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AFIGHANISTAN by

Victor Altshul

An eight year-old looks at a National Geographic, takes in brown terraced fields lined with furrows, a faceless man with a pick, a white mountain looming far behind. He reads the name of this enchanted land: Afighanistan! Five syllables glow— he mouths their magic, knows he’ll never go, undeserving of a gift so grand. His father will not tell him no: he’s been so good, in fact, that they will plan to go together: no magic in the world of man will keep them out of Afighanistan. No magic does, but they are not to see it. As if in spite the first i leaves the land (such things occur as youngsters learn to read);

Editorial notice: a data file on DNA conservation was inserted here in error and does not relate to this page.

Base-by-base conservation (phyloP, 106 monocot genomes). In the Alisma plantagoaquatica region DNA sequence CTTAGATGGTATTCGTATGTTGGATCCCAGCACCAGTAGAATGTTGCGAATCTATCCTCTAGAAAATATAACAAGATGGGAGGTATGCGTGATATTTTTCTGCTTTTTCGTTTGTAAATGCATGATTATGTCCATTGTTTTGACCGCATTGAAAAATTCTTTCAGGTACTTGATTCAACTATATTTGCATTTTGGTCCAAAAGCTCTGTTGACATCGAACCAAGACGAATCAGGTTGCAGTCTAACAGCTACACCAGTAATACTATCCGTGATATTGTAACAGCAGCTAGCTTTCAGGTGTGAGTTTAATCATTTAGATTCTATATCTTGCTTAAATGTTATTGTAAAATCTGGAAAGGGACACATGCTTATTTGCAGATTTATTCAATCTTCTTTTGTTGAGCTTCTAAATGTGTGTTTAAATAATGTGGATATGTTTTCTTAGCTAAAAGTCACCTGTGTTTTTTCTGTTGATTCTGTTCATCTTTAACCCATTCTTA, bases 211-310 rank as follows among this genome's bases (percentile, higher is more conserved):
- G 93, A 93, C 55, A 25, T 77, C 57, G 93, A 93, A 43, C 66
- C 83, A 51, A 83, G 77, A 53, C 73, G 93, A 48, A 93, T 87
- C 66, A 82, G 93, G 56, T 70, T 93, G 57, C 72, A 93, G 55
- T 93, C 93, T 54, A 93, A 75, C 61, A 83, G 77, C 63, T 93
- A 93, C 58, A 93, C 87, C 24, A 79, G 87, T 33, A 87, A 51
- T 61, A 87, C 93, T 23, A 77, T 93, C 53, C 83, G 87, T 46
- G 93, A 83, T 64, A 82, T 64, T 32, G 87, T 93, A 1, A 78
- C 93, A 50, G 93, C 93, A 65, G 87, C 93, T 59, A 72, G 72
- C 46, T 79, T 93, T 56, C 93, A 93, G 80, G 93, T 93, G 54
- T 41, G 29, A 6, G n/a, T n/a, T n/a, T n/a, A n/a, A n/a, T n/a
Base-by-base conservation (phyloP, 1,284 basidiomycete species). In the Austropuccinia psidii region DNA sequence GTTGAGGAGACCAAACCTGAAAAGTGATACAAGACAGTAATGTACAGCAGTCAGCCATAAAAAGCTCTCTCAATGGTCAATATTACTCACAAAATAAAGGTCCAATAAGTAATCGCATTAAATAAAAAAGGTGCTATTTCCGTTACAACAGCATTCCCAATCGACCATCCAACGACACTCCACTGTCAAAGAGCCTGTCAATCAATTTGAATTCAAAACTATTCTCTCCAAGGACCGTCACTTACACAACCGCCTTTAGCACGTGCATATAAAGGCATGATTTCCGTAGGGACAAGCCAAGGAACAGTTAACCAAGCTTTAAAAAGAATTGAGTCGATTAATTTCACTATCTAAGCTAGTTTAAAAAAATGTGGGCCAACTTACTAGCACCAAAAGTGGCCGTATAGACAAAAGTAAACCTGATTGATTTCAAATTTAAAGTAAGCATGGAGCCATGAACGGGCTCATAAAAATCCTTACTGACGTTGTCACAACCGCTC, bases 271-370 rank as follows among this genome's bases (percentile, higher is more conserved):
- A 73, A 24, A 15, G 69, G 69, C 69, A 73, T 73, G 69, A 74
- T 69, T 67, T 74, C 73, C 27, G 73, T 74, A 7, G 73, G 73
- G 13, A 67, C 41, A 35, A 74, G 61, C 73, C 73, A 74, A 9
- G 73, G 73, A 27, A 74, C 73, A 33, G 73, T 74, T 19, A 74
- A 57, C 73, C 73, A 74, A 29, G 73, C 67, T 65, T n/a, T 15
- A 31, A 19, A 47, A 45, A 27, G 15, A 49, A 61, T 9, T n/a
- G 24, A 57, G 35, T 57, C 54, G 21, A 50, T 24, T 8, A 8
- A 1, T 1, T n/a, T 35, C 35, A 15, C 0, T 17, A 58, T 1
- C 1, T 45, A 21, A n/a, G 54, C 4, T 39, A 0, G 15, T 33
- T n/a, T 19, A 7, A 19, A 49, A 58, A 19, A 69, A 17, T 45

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and tetrasyllaby, no matter how concise, cannot support an earthly paradise. Hordes invade; gunshots roar; knives plunge. Men rape their sisters and their wives and murder them with impunity for their innocent impurity; and it’s a fine thing for the boy to know this one i land Afghanistan is nowhere in the world of man that anyone should ever want to go.

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WHAT WAS MISSED by

Genna Walker